Crime Library: Criminal Minds and Methods

The Texas Eyeball Killer


The more the investigators learned about Albright, the less certain they were that they had the right guy. He did not fit the profile of a serial killer, and he had an alibi. He had a master's degree, knew several languages, was a former science teacher, was charming, was in a seemingly satisfying relationship, and seemed completely at ease with having his home searched and his gun tested. He did not abuse substances. Associates who were questioned about him remained loyal, certain the police had the wrong man. Albright had coached football, helped with Cub Scouts, and was kind to children. He was both articulate and artistic, a cultivated man accomplished in many things from piano to bullfighting, who seemed anything but a murderer.  He was generous, friendly, and helpful to people in need. He was also apparently too old.  At 57, he defied the stereotype of the angry young lust killer who was generally in his 20s or 30s.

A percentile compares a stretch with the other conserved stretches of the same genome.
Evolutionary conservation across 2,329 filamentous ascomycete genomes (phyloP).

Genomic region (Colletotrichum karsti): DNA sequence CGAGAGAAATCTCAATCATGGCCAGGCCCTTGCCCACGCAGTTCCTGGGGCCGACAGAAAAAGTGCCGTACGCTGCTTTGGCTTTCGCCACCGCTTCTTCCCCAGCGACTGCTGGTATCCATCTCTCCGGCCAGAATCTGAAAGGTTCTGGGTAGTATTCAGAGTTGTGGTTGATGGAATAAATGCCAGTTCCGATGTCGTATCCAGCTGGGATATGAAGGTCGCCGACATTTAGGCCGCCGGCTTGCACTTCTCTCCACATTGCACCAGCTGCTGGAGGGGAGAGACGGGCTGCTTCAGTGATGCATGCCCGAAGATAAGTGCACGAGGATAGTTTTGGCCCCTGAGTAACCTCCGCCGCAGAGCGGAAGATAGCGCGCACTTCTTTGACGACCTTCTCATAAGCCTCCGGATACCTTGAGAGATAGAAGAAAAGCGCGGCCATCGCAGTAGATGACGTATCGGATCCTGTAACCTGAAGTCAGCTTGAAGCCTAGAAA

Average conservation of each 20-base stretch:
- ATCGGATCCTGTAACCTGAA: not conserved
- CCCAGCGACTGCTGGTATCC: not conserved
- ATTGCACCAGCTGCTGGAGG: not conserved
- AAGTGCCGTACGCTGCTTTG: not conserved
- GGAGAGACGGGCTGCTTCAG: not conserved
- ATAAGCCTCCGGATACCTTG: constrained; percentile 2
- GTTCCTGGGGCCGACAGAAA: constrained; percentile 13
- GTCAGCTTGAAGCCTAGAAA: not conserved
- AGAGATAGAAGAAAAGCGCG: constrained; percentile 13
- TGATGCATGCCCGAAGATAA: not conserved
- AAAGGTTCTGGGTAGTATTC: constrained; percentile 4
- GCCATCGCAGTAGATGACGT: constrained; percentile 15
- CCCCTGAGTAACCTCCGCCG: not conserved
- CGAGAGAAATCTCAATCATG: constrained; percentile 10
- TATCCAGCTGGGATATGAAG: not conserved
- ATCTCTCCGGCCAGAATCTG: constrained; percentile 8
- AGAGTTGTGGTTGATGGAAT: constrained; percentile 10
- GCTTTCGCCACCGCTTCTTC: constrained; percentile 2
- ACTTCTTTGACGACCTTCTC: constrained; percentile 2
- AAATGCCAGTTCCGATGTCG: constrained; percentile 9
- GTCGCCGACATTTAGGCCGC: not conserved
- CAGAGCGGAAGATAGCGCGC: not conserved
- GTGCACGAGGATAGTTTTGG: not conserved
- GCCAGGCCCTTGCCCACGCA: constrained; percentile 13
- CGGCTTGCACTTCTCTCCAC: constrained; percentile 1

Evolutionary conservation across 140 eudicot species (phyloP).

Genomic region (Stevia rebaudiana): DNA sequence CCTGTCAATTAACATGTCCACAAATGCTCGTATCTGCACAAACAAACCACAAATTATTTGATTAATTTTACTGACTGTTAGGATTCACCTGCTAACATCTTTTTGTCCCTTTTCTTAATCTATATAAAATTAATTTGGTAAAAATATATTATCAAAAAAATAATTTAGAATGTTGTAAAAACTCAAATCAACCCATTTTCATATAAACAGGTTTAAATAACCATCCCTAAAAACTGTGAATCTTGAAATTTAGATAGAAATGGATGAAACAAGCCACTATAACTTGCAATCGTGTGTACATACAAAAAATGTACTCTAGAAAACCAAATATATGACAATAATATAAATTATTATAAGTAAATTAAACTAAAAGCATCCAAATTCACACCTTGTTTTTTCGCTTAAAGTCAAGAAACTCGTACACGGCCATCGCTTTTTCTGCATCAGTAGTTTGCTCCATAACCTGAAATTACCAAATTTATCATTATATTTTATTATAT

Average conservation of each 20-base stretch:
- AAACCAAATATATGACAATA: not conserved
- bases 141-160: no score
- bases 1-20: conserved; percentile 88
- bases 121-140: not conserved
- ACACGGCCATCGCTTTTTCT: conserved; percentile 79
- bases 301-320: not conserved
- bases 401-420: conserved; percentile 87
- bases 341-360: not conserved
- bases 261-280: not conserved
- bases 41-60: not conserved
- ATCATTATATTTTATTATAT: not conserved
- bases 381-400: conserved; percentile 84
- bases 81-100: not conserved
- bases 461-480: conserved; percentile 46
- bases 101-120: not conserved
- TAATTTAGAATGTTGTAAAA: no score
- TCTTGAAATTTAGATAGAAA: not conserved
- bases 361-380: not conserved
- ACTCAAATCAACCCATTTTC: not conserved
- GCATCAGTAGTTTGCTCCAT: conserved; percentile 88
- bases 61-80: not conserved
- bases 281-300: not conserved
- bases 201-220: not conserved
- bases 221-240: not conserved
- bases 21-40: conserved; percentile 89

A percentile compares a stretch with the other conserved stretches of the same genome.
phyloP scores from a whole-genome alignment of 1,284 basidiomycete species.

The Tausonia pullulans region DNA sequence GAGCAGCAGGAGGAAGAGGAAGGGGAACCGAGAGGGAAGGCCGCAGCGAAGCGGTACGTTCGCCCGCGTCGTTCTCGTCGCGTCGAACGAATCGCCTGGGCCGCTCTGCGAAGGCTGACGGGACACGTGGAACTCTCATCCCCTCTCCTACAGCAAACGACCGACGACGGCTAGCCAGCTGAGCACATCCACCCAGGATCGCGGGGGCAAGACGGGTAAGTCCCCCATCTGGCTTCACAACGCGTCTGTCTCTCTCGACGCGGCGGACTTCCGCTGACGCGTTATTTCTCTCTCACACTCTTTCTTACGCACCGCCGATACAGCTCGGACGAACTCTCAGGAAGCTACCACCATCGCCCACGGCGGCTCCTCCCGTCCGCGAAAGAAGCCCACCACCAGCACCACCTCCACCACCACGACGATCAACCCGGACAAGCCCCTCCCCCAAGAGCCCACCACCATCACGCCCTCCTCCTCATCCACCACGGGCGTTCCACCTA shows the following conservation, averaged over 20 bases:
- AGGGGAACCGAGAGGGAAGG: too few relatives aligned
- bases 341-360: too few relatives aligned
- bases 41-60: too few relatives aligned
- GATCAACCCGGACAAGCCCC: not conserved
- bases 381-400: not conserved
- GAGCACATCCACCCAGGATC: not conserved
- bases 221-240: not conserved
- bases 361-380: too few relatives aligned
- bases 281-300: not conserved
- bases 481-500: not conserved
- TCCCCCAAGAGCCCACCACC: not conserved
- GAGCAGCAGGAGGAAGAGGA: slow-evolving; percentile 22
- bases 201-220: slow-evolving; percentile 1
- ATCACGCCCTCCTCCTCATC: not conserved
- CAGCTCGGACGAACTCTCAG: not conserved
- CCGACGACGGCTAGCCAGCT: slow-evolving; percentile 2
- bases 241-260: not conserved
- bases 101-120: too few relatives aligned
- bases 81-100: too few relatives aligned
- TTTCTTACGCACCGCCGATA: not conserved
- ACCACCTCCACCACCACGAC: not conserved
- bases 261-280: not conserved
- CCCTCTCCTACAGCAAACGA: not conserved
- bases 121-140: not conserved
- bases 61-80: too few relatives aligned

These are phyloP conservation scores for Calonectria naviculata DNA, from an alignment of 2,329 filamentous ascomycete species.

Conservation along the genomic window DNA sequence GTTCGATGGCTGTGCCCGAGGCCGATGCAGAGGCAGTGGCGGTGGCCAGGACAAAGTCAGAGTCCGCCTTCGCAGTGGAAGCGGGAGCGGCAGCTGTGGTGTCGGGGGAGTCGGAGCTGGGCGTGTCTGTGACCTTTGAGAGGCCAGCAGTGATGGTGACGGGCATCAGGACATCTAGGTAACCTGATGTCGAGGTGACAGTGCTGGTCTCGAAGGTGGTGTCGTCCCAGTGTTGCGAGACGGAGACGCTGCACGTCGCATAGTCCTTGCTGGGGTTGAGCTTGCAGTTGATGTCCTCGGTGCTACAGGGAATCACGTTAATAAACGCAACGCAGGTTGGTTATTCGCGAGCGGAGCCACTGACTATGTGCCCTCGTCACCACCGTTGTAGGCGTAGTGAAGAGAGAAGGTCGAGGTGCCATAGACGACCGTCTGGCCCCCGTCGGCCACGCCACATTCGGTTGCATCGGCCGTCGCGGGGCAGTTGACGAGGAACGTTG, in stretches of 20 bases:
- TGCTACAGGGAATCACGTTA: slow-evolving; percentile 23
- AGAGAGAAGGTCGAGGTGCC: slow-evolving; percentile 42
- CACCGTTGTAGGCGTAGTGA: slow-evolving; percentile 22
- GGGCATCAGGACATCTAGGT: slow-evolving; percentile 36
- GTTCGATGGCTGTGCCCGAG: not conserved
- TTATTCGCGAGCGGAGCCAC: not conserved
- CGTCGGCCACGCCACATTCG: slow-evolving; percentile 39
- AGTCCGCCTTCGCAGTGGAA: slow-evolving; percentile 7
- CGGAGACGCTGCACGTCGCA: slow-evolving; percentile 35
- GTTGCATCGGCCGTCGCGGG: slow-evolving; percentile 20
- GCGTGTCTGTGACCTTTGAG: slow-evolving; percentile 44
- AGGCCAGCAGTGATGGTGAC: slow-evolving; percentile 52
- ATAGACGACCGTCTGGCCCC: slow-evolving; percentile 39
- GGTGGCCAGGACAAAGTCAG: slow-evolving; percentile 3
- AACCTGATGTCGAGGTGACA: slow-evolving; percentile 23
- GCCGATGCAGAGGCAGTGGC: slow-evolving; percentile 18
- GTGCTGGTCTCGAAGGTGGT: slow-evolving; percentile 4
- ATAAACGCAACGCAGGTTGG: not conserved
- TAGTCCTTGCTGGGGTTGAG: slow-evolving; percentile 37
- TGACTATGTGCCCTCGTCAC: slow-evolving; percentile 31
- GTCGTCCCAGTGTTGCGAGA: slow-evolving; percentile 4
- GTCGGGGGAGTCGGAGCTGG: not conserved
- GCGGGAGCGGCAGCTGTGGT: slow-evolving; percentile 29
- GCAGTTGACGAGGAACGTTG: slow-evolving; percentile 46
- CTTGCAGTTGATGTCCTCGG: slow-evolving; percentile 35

According to what was then known about most serial killers, they tended to be loners and losers, taking only menial work and not maintaining relationships for very long. They were undereducated, narcissistic, and often in search of short-term gratification. While Texas had not seen many serial killers until then, and the Dallas police had dealt with none, they knew from the FBI profile what to expect. Albright just did not fit. He claimed that the officers would not find a woman who would say he'd treated her badly. But on the other hand, with more digging, it turned out that there was more to Albright after all.


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